The poison in this prescription is simply that it ignores the fact that women are already present in the public sphere, as teachers and doctors, labourers and professors, students and journalists and scores of other ways. Permitting a lack of political representation and insisting that only men can represent the concerns of half the population in the public realm is hence denying a reality that already exists and condemning half the population to political invisibility.

It is saying to every girl in Pakistan, that her priorities should be to cook, to clean and to vote for men.


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Rafia Zakaria is a columnist for DAWN. She is a writer and PhD candidate in Political Philosophy whose work and views have been featured in the New York Times, Dissent the Progressive, Guernica, and on Al Jazeera English, the BBC, and National Public Radio.

She is the author of Silence in Karachi, forthcoming from Beacon Press.


The views expressed by this blogger and in the following reader comments do not necessarily reflect the views and policies of the Dawn Media Group.

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Comments (57) (Closed)


Shakeel
May 02, 2014 06:01pm

I must admit looking at the handful of pictures shown above, there would seem to be more talent in glamour first and then brains required for entering politics. There will be exceptions.

".....one that preaches that women should be “protected” from it because of their delicate nature."

True but I have seen women politician taking out the frustration on the TV (Kashmaila versus Firdos Ashiq Awan) and another lady slapping the hell out of a woman election official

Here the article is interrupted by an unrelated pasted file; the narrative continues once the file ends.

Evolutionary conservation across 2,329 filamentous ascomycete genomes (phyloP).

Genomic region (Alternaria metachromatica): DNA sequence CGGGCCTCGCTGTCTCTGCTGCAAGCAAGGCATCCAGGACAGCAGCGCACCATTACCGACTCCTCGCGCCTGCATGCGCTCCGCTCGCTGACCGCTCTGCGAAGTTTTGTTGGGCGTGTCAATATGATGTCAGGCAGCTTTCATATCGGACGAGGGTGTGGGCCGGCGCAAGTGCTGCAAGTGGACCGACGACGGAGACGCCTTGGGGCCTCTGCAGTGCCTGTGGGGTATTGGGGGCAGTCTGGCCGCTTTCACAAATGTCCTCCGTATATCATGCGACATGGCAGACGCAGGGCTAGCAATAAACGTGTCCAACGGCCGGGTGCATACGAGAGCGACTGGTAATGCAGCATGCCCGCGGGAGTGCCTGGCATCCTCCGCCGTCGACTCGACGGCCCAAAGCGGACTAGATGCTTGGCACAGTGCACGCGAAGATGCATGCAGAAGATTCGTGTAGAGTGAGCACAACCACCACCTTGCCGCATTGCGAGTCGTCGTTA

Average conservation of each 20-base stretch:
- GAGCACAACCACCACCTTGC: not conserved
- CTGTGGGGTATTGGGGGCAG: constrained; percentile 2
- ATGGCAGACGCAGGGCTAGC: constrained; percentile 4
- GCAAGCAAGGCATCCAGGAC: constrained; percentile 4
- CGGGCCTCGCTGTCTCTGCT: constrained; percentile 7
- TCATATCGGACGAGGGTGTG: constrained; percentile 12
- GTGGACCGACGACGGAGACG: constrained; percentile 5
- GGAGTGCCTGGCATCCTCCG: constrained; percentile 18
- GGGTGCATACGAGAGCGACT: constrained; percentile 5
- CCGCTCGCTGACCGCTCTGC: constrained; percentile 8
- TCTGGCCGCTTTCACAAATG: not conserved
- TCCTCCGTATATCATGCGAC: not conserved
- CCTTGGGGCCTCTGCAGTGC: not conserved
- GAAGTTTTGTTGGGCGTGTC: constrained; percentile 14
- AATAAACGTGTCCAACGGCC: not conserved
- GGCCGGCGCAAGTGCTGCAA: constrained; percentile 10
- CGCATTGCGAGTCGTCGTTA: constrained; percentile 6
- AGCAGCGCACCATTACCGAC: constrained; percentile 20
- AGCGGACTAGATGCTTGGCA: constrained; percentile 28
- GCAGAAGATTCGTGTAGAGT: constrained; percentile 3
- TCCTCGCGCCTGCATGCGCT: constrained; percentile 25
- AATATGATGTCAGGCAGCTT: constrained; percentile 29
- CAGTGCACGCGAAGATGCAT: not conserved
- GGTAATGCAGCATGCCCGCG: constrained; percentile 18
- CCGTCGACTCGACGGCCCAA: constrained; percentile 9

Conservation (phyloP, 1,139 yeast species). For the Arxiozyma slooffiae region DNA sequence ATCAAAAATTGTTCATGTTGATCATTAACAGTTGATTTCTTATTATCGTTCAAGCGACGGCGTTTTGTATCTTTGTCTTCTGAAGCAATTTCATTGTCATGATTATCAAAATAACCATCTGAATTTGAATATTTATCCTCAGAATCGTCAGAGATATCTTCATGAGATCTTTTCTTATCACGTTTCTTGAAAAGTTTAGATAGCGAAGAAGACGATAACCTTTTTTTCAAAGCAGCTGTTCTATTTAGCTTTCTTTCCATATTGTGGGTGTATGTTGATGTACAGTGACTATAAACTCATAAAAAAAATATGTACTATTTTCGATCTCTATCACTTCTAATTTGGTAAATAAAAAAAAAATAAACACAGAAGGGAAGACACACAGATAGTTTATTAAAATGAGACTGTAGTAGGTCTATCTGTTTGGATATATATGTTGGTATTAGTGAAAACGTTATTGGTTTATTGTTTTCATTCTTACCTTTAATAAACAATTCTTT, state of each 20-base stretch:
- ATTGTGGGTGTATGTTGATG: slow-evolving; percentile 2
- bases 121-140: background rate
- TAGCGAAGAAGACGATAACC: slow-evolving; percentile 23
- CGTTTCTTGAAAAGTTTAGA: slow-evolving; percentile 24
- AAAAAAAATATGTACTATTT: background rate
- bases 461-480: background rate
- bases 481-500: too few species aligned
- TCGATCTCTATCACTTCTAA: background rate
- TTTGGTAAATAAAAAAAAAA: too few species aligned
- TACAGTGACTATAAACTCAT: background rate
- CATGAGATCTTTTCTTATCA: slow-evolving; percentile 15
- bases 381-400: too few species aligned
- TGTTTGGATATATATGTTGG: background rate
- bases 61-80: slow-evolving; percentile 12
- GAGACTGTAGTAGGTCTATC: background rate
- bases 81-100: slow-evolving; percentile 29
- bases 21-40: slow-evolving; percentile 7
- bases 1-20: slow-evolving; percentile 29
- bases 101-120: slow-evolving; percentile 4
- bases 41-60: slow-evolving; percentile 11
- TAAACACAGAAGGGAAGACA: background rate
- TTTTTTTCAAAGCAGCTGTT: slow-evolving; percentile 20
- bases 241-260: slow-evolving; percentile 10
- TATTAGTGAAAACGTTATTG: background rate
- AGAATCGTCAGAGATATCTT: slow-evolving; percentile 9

Amjad Wyne
May 02, 2014 06:07pm

Not sure how to interpret this survey but one example that comes to mind is that of Benazir - She was called corrupt, dishonest, western agent etc. etc. but, relative to male politicians, not incompetent, or just good for cooking and cleaning. Then there was the case of Zardari vs Zardari's sister (Talpur), most said that Talpur was better. Then there was Dr. Firdous Ashiq in the last government. Literally filthy and worse than men, but no one challenged her ability to do the job even though she did not do much. I think that the reality is more complex - the last batch of elected women came from families of politicians but most stood on the shoulders of their families. They were not of the grass-roots type that built a constituency to get elected. Women need to do that - they will make good candidates and should not have difficulty challenging male politicians in Pakistan.

j.
May 02, 2014 06:12pm

All the surveys in the article contradict the main idea, and thus advocates the very point it was written against. If the women have to face all of these harassment and difficulties when they are out of their houses, it is better they stay at homes full time, and raise children that are an asset for the nation. And what is bad if the womenfolk cook and clean at home?

just_someone
May 02, 2014 06:15pm

After seeing how poorly women are treated in Pak, I shudder to think how much worse women must be in India. But its not a shock that Indian women are treated worse than Pakistani women.

Arshad
May 02, 2014 07:24pm

Seriously? Look at displayed faces, I wonder whether they need GPS for kitchen, artificial hands or Apps for washing. I admit they know the art of gathering vote not to represent their constituencies but to do parliamentarian fashion parade. Sorry but true.

GS@Y